Why some experts got pandemic readiness wrong
The Global Health Security Index, released in 2019, was intended to identify which countries would perform best at addressing pandemic disease—and seemingly at precisely the right time. Yet the countries that experts thought were best positioned to deal with pandemic diseases like COVID-19 included the United States and the United Kingdom, which have been failing to contain the spread of the virus. How did the experts get it so wrong?
The apparent failure of this well formulated and funded expert assessment provides a useful window into a fundamental challenge in assessing government capacity: the lack of political will, in this case to sustain costly closures and lockdowns, as well as less costly measures like wearing masks. We tend to assume the reason governments do not do things such as enforce contracts, provide for public safety, and support public health is because they cannot do these things rather than because they lack the political will and consensus support to act.
Though harder to quantify and assess objectively, the political will to use whatever capacity is available is key—and is evidently lacking in some places, perhaps because of the belief in the false dichotomy that one can have either a healthy population or economic activity, but not both. A well-crafted tool is just as useless as a poorly-crafted one if it never gets picked up in the first place.
The performance of countries in the Organization for Economic Cooperation and Development (OECD) in responding to the COVID-19 pandemic has varied greatly. As of January 23, 2021, New Zealand, South Korea, Australia, and Japan had all managed to keep COVID-related mortality rates below four deaths per 100,000 inhabitants. Meanwhile, Belgium, the United Kingdom, and Italy have all seen mortality rates above 140. And while Italy was ground zero for the first wave of the epidemic in Europe, which caught public health systems off guard, even countries that had much more time to plan a response, like the United States, Mexico, and Chile, have performed poorly.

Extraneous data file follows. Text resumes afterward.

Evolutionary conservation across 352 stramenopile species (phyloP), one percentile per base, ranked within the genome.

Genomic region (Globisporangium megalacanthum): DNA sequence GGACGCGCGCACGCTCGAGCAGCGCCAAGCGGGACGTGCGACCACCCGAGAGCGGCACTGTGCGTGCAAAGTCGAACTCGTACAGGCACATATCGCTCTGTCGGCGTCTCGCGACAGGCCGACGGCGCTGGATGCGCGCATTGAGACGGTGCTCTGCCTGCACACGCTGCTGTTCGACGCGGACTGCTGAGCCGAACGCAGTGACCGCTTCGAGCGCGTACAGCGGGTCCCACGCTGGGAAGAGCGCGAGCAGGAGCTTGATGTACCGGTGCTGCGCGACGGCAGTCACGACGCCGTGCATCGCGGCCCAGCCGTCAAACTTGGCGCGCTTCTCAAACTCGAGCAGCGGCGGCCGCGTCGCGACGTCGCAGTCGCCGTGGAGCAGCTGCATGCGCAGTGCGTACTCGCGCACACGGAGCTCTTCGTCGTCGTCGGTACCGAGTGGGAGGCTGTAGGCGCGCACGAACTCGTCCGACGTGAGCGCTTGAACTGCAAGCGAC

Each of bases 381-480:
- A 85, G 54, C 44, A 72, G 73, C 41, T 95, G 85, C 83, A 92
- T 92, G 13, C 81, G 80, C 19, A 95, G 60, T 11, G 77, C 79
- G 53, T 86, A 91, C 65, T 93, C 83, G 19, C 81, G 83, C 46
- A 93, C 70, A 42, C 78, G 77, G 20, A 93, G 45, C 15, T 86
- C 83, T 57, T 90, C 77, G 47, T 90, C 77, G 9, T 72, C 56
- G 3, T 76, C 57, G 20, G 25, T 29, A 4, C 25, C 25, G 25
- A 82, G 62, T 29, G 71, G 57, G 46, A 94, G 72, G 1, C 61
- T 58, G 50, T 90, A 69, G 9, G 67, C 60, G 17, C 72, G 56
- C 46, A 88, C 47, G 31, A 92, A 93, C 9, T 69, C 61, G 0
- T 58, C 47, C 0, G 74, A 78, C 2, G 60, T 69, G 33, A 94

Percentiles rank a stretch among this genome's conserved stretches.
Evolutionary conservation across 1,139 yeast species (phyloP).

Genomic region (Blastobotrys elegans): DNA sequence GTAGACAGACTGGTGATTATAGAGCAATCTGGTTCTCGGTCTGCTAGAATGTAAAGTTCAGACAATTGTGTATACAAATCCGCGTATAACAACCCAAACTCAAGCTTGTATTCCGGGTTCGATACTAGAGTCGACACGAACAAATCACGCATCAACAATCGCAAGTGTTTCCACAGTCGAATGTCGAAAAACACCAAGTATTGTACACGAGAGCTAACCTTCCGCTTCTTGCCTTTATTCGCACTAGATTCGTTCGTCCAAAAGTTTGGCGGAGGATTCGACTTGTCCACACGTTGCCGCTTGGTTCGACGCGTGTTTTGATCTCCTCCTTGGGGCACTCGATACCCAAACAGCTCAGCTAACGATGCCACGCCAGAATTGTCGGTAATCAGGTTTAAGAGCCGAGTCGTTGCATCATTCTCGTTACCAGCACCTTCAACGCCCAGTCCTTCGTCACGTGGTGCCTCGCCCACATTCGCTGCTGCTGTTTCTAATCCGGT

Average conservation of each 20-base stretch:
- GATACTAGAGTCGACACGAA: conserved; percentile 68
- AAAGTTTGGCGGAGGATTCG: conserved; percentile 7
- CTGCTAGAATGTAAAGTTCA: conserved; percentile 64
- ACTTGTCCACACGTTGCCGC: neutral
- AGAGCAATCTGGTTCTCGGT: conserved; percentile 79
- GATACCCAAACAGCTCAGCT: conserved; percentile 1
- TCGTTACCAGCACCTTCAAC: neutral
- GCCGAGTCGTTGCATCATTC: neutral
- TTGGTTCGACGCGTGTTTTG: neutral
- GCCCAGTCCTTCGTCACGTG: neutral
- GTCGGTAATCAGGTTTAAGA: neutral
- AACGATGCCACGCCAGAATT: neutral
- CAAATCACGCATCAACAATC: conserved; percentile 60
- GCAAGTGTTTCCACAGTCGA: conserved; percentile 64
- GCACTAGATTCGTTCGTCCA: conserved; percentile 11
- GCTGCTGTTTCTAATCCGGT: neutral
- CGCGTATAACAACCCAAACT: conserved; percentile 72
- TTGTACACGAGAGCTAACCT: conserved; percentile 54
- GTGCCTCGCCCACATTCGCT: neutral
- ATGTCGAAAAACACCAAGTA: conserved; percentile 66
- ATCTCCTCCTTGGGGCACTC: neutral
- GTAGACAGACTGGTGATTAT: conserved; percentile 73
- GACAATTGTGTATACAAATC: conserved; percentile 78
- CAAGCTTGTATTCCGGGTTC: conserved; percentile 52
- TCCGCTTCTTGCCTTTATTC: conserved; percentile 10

The story is not one of inadequate aggregate resources: There’s very little correlation (ρ = -0.18) between GDP per capita and COVID-19 mortality rates, and OECD members are among the most advanced, industrialized, and post-industrialized economies in the world. Wealthier has not been healthier, at least with respect to COVID-19. Nor is it a case of more aged populations being more susceptible, even though COVID-19 is much more dangerous for the elderly: Japan, the oldest country in the OECD, is performing far better than the youngest (Mexico and Israel).
If wealth and age are not factors, perhaps the quality of public health systems is, in particular their ability to address epidemic and pandemic disease. In 2019, Johns Hopkins University partnered with the Nuclear Threat Initiative and the Economist Intelligence Unit to release the Global Health Security (GHS) Index. With funding from the Bill and Melinda Gates Foundation, the Open Philanthropy Project, and the Robertson Foundation, the NTI-JHU-EIU triumvirate worked with an international advisory board of 21 experts from 13 countries to analyze 34 indicators and 85 sub-indicators to assess national capabilities to “to address one of the world’s most omnipresent risks: infectious disease outbreaks that can lead to international epidemics and pandemics.” Seemingly, the right people were asking the right questions at just the right time.
There’s just one problem: Neither the GHS Index, nor any of its sub-indicators, are useful for explaining which countries have been successful in suppressing COVID-related mortality. The two countries that scored highest on the index, the United States and Great Britain, have also been among the least effective at saving lives. The GHS Index and COVID-19 mortality are virtually uncorrelated (ρ = 0.06): If anything, countries with higher index scores have seen greater COVID-19 mortality.